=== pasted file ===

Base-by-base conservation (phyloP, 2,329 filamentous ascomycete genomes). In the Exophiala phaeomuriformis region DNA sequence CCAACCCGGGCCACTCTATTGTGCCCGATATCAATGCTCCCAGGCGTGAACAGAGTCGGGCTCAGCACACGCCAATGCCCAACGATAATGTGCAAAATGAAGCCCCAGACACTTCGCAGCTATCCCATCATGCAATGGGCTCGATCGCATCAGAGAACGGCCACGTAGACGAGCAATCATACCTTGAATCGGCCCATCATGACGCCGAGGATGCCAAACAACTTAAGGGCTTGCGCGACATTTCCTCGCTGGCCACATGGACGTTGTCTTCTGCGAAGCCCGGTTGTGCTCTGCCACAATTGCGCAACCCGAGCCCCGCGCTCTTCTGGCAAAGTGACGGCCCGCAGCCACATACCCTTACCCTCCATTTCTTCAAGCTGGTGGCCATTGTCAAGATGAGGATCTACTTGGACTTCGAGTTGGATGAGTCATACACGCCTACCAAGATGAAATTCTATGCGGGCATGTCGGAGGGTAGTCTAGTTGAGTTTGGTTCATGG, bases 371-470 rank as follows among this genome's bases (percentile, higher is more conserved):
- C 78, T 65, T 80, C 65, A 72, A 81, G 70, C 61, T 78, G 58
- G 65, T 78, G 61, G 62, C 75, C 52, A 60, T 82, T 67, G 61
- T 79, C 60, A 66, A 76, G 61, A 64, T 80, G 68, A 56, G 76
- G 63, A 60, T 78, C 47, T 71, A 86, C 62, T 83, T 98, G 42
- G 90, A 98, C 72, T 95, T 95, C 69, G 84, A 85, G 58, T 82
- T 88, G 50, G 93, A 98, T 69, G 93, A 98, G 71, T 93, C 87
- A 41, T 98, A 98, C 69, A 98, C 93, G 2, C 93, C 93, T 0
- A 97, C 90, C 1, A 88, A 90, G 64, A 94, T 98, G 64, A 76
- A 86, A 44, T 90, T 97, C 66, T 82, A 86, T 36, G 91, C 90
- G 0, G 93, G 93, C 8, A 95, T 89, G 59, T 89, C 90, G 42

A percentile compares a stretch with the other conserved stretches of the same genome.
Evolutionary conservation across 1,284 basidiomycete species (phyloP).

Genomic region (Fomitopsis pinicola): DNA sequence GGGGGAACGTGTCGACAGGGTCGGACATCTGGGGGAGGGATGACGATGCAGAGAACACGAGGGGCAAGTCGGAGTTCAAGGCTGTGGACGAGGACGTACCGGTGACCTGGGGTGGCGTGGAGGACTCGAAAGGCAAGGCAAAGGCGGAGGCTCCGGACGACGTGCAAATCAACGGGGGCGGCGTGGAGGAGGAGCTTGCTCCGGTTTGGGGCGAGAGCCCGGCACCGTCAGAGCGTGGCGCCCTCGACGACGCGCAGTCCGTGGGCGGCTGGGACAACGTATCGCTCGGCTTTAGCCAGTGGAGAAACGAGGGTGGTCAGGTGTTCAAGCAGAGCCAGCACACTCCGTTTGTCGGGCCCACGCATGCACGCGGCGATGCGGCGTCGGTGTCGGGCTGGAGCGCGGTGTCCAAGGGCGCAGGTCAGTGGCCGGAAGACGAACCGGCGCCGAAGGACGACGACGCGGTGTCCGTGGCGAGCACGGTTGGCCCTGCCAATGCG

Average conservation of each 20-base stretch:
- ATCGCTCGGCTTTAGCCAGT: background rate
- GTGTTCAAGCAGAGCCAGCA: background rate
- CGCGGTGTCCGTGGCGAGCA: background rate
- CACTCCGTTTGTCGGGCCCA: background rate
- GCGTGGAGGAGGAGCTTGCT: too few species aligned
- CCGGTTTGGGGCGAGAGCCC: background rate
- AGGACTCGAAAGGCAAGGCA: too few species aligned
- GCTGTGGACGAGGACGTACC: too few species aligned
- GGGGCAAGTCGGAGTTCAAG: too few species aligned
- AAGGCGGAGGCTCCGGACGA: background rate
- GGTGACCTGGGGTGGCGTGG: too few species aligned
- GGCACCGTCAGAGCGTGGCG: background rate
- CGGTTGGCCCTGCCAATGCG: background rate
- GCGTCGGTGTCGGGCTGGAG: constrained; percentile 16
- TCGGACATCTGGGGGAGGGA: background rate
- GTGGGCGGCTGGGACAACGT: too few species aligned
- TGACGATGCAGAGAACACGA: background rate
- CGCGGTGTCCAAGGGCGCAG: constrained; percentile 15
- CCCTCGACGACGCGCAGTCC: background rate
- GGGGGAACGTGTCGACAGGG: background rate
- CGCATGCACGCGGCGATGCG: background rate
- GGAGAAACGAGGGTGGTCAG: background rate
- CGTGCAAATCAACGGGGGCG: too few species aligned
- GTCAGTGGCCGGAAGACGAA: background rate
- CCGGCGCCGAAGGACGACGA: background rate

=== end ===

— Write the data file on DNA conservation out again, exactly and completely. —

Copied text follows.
Base-by-base conservation (phyloP, 2,329 filamentous ascomycete genomes). In the Exophiala phaeomuriformis region DNA sequence CCAACCCGGGCCACTCTATTGTGCCCGATATCAATGCTCCCAGGCGTGAACAGAGTCGGGCTCAGCACACGCCAATGCCCAACGATAATGTGCAAAATGAAGCCCCAGACACTTCGCAGCTATCCCATCATGCAATGGGCTCGATCGCATCAGAGAACGGCCACGTAGACGAGCAATCATACCTTGAATCGGCCCATCATGACGCCGAGGATGCCAAACAACTTAAGGGCTTGCGCGACATTTCCTCGCTGGCCACATGGACGTTGTCTTCTGCGAAGCCCGGTTGTGCTCTGCCACAATTGCGCAACCCGAGCCCCGCGCTCTTCTGGCAAAGTGACGGCCCGCAGCCACATACCCTTACCCTCCATTTCTTCAAGCTGGTGGCCATTGTCAAGATGAGGATCTACTTGGACTTCGAGTTGGATGAGTCATACACGCCTACCAAGATGAAATTCTATGCGGGCATGTCGGAGGGTAGTCTAGTTGAGTTTGGTTCATGG, bases 371-470 rank as follows among this genome's bases (percentile, higher is more conserved):
- C 78, T 65, T 80, C 65, A 72, A 81, G 70, C 61, T 78, G 58
- G 65, T 78, G 61, G 62, C 75, C 52, A 60, T 82, T 67, G 61
- T 79, C 60, A 66, A 76, G 61, A 64, T 80, G 68, A 56, G 76
- G 63, A 60, T 78, C 47, T 71, A 86, C 62, T 83, T 98, G 42
- G 90, A 98, C 72, T 95, T 95, C 69, G 84, A 85, G 58, T 82
- T 88, G 50, G 93, A 98, T 69, G 93, A 98, G 71, T 93, C 87
- A 41, T 98, A 98, C 69, A 98, C 93, G 2, C 93, C 93, T 0
- A 97, C 90, C 1, A 88, A 90, G 64, A 94, T 98, G 64, A 76
- A 86, A 44, T 90, T 97, C 66, T 82, A 86, T 36, G 91, C 90
- G 0, G 93, G 93, C 8, A 95, T 89, G 59, T 89, C 90, G 42

A percentile compares a stretch with the other conserved stretches of the same genome.
Evolutionary conservation across 1,284 basidiomycete species (phyloP).

Genomic region (Fomitopsis pinicola): DNA sequence GGGGGAACGTGTCGACAGGGTCGGACATCTGGGGGAGGGATGACGATGCAGAGAACACGAGGGGCAAGTCGGAGTTCAAGGCTGTGGACGAGGACGTACCGGTGACCTGGGGTGGCGTGGAGGACTCGAAAGGCAAGGCAAAGGCGGAGGCTCCGGACGACGTGCAAATCAACGGGGGCGGCGTGGAGGAGGAGCTTGCTCCGGTTTGGGGCGAGAGCCCGGCACCGTCAGAGCGTGGCGCCCTCGACGACGCGCAGTCCGTGGGCGGCTGGGACAACGTATCGCTCGGCTTTAGCCAGTGGAGAAACGAGGGTGGTCAGGTGTTCAAGCAGAGCCAGCACACTCCGTTTGTCGGGCCCACGCATGCACGCGGCGATGCGGCGTCGGTGTCGGGCTGGAGCGCGGTGTCCAAGGGCGCAGGTCAGTGGCCGGAAGACGAACCGGCGCCGAAGGACGACGACGCGGTGTCCGTGGCGAGCACGGTTGGCCCTGCCAATGCG

Average conservation of each 20-base stretch:
- ATCGCTCGGCTTTAGCCAGT: background rate
- GTGTTCAAGCAGAGCCAGCA: background rate
- CGCGGTGTCCGTGGCGAGCA: background rate
- CACTCCGTTTGTCGGGCCCA: background rate
- GCGTGGAGGAGGAGCTTGCT: too few species aligned
- CCGGTTTGGGGCGAGAGCCC: background rate
- AGGACTCGAAAGGCAAGGCA: too few species aligned
- GCTGTGGACGAGGACGTACC: too few species aligned
- GGGGCAAGTCGGAGTTCAAG: too few species aligned
- AAGGCGGAGGCTCCGGACGA: background rate
- GGTGACCTGGGGTGGCGTGG: too few species aligned
- GGCACCGTCAGAGCGTGGCG: background rate
- CGGTTGGCCCTGCCAATGCG: background rate
- GCGTCGGTGTCGGGCTGGAG: constrained; percentile 16
- TCGGACATCTGGGGGAGGGA: background rate
- GTGGGCGGCTGGGACAACGT: too few species aligned
- TGACGATGCAGAGAACACGA: background rate
- CGCGGTGTCCAAGGGCGCAG: constrained; percentile 15
- CCCTCGACGACGCGCAGTCC: background rate
- GGGGGAACGTGTCGACAGGG: background rate
- CGCATGCACGCGGCGATGCG: background rate
- GGAGAAACGAGGGTGGTCAG: background rate
- CGTGCAAATCAACGGGGGCG: too few species aligned
- GTCAGTGGCCGGAAGACGAA: background rate
- CCGGCGCCGAAGGACGACGA: background rate